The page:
Scott McQuarrie argues that Count Four of the fourth superseding indictment should be dismissed because it falls outside the five year statute of limitations for the offense of conversion. Mot Dismiss at 1, ECF No. 130 (citing § 18 U.S.C. § 3282). He argues that, because the fourth superseding indictment was filed on February 14, 2018, and Count Four took place sometime after July 20, 2011, Count Four falls outside the five year statute of limitations.

         On May 19, 2018, the day before trial began, the Court issued an order providing notice that Count Four might be severed. ECF No. 133. In that Order, the Court indicated that the change to Count Four constituted a substantive change which broadened the charges being advanced against Scott McQuarrie. For that reason, the fourth count of the fourth superseding indictment did not relate back to the original indictment for statute of limitations purposes. Nevertheless, because the Government had not responded to the motion to dismiss, the Court declined to resolve the motion to dismiss on its merits.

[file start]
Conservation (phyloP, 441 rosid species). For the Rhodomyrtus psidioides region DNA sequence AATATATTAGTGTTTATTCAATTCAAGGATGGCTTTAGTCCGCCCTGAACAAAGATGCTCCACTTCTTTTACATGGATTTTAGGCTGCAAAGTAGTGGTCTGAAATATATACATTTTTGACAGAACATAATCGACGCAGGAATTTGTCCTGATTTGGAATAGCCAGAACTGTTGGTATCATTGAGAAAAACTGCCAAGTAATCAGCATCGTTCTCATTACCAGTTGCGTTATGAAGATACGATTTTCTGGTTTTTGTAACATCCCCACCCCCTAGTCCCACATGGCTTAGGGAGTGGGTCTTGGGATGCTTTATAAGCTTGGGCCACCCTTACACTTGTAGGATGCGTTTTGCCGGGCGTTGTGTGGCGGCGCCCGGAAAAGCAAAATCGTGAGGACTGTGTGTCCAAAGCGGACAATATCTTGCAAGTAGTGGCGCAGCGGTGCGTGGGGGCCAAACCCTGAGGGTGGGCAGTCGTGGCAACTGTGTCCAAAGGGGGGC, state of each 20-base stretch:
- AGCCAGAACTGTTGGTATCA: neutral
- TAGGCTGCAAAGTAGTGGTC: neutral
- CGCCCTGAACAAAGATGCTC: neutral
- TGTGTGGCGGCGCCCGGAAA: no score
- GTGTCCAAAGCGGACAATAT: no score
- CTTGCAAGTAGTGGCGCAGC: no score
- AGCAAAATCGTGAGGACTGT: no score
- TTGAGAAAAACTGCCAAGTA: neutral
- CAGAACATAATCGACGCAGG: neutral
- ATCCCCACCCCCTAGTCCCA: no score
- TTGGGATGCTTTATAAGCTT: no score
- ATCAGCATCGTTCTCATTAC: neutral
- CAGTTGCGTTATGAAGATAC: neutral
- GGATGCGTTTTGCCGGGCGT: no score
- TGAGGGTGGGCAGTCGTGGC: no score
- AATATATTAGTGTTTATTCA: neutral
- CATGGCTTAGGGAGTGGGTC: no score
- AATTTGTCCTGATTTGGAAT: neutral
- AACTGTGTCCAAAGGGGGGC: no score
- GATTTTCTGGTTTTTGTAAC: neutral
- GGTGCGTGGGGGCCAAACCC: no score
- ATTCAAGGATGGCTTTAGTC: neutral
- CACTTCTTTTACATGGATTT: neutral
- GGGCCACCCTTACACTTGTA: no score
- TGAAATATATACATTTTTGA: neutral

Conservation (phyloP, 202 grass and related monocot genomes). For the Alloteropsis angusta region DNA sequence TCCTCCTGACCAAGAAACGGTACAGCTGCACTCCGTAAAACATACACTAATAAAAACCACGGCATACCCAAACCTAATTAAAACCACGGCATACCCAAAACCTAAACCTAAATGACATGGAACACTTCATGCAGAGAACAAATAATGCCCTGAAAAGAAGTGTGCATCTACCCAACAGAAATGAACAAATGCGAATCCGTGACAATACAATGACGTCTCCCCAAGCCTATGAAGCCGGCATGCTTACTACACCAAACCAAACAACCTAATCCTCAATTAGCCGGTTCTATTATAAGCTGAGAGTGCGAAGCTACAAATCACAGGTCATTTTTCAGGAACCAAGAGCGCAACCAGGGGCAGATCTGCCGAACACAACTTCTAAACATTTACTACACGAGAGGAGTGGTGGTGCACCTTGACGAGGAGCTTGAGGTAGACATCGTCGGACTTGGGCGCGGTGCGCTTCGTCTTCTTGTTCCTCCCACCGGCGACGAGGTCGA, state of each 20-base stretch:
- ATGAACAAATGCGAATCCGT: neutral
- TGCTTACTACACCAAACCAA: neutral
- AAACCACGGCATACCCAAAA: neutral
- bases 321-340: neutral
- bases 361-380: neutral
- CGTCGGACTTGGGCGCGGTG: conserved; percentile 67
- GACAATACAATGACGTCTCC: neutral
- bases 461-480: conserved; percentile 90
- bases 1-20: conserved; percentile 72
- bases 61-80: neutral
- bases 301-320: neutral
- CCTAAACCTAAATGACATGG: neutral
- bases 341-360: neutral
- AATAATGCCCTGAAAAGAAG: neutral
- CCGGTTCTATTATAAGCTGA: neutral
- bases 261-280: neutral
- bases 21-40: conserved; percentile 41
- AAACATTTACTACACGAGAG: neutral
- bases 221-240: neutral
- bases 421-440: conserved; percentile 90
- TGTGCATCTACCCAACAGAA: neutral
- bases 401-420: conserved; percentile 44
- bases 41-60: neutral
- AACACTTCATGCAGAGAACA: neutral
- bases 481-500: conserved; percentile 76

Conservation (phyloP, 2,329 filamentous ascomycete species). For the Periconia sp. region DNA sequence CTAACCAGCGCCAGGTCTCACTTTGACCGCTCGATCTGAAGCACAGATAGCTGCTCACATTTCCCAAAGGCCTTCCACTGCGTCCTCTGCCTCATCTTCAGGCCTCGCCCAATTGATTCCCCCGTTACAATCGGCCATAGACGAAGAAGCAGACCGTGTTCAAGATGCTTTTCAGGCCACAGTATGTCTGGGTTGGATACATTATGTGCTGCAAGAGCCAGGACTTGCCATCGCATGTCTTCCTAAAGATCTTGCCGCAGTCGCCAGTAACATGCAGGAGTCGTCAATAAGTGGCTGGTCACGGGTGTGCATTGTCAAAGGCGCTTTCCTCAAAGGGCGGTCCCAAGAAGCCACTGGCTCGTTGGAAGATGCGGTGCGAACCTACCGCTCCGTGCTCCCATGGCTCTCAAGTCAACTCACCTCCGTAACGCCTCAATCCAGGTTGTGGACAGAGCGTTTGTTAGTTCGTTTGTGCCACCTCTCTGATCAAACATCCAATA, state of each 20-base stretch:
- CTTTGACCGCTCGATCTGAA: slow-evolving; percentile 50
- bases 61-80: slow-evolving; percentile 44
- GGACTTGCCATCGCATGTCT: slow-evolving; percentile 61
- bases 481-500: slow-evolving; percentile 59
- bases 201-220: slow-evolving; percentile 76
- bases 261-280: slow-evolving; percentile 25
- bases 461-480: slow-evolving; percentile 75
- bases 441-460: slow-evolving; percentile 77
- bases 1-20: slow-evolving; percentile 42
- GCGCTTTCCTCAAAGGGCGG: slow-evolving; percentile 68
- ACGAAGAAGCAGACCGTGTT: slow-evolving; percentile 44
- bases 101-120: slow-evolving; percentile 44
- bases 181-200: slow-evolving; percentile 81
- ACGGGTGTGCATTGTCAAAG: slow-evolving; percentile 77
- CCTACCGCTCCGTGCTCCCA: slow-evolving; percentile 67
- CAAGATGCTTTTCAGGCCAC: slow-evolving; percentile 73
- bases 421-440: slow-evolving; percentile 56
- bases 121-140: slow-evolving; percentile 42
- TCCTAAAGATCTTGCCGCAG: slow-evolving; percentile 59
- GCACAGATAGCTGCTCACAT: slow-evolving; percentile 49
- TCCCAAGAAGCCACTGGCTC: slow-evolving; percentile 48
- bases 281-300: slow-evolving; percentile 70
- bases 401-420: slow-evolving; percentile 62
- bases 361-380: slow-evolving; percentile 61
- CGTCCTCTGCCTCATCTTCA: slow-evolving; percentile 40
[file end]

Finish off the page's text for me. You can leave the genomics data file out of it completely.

During trial, Count Four was severed. On March 25, 2018 (midway through trial), the Government responded to the motion to dismiss. ECF No. 141. In that response, the Government argues that Count Four is not barred by the statute of limitations because it is a continuing offense which continues to this day. The jury found Scott McQuarrie guilty of twelve of the fourteen charged counts. ECF No. 147. The only unresolved charge is Count Four. Trial on that count is currently set to begin on April 17, 2018.

         On April 4, 2018, Scott McQuarrie filed a motion to adjourn trial and a motion to change venue for the trial on Count Four. ECF Nos. 162, 163. The Government has not responded to those motions yet. However, because additional briefing on Scott McQuarrie's motion to dismiss is necessary, the trial will be briefly adjourned.

         II.

         For the reasons stated in the Court's March 19, 2018, order, Count Four of the fourth superseding indictment does not relate back to the date the original indictment was filed. Accordingly, Count Four was timely filed only if the statute of limitations had not expired on February 14, 2018, when the fourth superseding indictment was issued.